Two Russian-designed Grad rockets landed in the Jordanian port city of Aqaba last week, one damaging an empty storage warehouse and the other landing in the Red Sea near Israel, news sources reported Thursday. In addition, over the weekend, the Israel Defense Forces confirmed that a Grad rocket was found early Saturday morning off the shores of Eilat. Police suspect that the rocket found off the shores was the third rocket fired, as opposed to initial reports of only two.
The incident occurred just one week after Israel issued an “urgent” warning to its citizens to leave Egypt’s nearby Sinai Peninsula immediately, citing “concrete intelligence” of “an immediate terror activity to kidnap an Israeli in Sinai.” Nevertheless, both Egyptian and Jordanian officials denied that the rockets were launched from their respective counties. “We are 100% sure that the rocket which hit a warehouse in Aqaba was not fired from Jordanian territory, but from beyond our borders,” Jordanian Prime Minister Samir Rifai told reporters.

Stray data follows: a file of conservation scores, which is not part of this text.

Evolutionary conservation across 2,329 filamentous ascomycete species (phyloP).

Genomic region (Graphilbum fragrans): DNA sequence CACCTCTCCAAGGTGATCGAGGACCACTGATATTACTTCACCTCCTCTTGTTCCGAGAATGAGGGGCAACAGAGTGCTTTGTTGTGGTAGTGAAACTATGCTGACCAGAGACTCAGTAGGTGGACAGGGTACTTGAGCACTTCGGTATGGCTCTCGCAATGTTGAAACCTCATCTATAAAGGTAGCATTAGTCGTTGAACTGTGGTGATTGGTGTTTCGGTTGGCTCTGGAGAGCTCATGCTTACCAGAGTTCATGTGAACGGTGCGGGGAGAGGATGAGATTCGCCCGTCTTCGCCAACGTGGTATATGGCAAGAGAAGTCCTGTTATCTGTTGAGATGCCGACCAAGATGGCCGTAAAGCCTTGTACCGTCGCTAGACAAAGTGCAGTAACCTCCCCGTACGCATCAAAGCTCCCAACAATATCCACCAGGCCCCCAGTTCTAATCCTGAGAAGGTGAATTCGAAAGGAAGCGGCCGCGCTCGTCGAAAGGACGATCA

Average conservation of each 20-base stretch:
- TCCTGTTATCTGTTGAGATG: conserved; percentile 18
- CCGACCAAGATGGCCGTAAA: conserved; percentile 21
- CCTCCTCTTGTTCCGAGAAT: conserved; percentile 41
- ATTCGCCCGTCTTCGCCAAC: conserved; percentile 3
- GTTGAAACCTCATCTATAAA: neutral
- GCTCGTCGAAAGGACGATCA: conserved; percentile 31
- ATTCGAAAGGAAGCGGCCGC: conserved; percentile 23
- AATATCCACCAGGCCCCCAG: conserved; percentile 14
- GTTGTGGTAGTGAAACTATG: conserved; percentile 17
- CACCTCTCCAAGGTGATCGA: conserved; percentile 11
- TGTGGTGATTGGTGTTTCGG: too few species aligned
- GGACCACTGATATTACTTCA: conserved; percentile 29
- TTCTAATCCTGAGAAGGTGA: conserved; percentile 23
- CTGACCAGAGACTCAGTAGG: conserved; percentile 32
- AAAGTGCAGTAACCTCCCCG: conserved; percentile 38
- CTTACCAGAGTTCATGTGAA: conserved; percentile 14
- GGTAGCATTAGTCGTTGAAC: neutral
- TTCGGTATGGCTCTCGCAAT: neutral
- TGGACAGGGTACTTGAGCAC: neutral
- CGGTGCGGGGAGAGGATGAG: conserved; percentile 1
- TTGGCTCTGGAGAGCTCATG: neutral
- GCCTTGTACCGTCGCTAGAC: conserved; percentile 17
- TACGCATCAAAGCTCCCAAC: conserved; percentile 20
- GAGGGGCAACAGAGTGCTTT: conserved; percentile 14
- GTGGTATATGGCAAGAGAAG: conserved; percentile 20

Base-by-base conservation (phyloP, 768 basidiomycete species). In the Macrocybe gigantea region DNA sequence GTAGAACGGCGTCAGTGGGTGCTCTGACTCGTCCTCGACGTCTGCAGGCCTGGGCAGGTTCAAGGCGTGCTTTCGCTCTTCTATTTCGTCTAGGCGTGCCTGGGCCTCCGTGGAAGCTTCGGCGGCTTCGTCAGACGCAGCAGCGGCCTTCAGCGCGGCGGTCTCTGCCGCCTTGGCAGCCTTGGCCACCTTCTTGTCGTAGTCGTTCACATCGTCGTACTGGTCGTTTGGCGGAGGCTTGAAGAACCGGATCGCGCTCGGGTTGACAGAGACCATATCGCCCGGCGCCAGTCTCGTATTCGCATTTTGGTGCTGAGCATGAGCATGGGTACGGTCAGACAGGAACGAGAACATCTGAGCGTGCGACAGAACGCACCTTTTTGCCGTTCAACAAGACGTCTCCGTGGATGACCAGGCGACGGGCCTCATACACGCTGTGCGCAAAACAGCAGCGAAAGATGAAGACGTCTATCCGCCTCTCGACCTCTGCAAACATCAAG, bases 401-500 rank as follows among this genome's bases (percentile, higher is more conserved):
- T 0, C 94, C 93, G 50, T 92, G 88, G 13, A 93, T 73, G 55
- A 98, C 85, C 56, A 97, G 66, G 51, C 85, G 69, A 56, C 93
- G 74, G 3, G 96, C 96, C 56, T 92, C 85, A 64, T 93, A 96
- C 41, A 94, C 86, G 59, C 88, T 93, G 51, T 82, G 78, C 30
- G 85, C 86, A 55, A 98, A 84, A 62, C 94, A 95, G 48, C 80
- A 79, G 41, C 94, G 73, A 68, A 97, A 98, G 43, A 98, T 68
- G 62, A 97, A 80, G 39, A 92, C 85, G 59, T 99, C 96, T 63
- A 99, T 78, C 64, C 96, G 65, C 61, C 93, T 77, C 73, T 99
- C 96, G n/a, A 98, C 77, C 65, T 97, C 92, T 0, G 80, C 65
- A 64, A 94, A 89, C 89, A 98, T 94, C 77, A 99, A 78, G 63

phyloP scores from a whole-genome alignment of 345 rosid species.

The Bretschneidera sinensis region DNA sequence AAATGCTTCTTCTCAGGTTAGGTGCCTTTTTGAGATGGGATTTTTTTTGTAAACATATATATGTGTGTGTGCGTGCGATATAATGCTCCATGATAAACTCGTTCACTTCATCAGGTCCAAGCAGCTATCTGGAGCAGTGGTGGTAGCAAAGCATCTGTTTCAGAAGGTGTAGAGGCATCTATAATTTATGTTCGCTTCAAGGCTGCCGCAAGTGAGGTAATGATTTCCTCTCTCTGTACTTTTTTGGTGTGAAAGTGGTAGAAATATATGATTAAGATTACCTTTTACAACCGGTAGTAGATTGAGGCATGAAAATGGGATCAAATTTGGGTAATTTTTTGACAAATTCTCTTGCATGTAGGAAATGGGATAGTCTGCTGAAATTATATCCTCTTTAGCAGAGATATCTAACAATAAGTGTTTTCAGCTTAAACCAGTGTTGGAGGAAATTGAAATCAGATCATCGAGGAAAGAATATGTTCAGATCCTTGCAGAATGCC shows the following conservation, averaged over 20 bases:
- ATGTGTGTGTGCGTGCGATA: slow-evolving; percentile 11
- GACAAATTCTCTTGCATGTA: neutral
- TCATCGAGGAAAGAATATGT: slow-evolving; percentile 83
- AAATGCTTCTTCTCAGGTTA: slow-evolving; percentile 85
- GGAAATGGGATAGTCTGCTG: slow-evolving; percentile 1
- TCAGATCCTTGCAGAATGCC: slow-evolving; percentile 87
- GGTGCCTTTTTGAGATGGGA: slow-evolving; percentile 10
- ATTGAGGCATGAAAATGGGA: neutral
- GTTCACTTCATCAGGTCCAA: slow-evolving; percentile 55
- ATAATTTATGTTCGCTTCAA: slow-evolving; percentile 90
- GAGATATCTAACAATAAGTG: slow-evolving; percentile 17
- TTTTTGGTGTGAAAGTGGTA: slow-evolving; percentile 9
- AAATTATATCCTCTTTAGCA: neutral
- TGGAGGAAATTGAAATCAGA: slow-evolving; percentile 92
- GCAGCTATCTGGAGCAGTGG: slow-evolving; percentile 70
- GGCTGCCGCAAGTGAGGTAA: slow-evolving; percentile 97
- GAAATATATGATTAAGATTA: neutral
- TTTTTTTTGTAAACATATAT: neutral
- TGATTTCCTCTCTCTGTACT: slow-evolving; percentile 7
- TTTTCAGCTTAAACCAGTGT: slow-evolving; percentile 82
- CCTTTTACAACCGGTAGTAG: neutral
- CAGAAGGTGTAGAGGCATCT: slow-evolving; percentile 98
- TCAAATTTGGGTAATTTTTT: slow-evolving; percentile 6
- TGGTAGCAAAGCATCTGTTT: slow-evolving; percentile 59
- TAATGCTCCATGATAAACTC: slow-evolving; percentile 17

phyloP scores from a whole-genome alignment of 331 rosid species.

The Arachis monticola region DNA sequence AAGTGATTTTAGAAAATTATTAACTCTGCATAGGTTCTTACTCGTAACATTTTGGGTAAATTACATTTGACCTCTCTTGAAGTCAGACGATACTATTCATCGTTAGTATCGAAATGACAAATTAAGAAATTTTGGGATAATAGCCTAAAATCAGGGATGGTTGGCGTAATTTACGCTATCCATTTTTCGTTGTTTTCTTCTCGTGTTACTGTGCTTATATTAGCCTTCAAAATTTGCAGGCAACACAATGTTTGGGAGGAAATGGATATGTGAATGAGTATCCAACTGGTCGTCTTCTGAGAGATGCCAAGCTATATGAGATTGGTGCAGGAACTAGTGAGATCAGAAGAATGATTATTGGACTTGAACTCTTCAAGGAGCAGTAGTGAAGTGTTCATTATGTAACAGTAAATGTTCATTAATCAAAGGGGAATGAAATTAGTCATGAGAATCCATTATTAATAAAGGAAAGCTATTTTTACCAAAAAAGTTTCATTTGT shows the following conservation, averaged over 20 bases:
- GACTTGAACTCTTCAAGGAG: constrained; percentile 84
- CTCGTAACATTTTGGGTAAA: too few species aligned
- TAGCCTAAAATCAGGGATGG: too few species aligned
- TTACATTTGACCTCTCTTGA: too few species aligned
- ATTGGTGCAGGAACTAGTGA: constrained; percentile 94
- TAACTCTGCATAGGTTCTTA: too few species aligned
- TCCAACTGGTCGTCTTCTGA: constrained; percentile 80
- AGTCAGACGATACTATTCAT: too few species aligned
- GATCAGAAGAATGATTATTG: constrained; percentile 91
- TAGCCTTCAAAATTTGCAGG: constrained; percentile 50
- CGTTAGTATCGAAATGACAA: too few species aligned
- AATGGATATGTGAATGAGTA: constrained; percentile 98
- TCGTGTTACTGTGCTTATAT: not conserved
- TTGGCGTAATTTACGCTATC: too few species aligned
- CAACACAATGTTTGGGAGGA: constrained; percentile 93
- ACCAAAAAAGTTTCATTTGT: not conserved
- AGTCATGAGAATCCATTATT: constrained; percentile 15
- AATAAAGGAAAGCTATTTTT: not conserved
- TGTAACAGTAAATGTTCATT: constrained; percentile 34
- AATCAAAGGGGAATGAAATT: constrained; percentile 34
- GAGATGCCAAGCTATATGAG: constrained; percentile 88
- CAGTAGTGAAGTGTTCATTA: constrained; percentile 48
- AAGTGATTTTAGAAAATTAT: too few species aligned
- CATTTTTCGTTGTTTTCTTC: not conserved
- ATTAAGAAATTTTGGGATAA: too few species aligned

So far no one has accepted responsibility for the attacks, and the origins are still uncertain. However, Israeli security officials believe the attack came from Sinai and was carried out by Palestinian organizations affiliated with Global Jihad against Eilat, Israel’s most southern city and a thriving tourist site. “This type of fire, even when there is no hit or casualties, has major significance and we need to consider it,” he said. “What is clear now already is that there’s lively terror activity in the Sinai, and this incident merely serves to reinforce this assumption.”
Despite the relative calm in recent years, Sinai’s northern Bedouin community has forged close links with Hamas, as many rely on working in the Hamas smuggling tunnels for income. Indeed, in order to bring an end to this dangerous partnership, Cairo should invest in legal sources of income for the inhabitants of Northern Sinai. Only then will the Bedouin be less tempted to engage with Hamas, and provide the Palestinian militants with a safe-haven in the Sinai.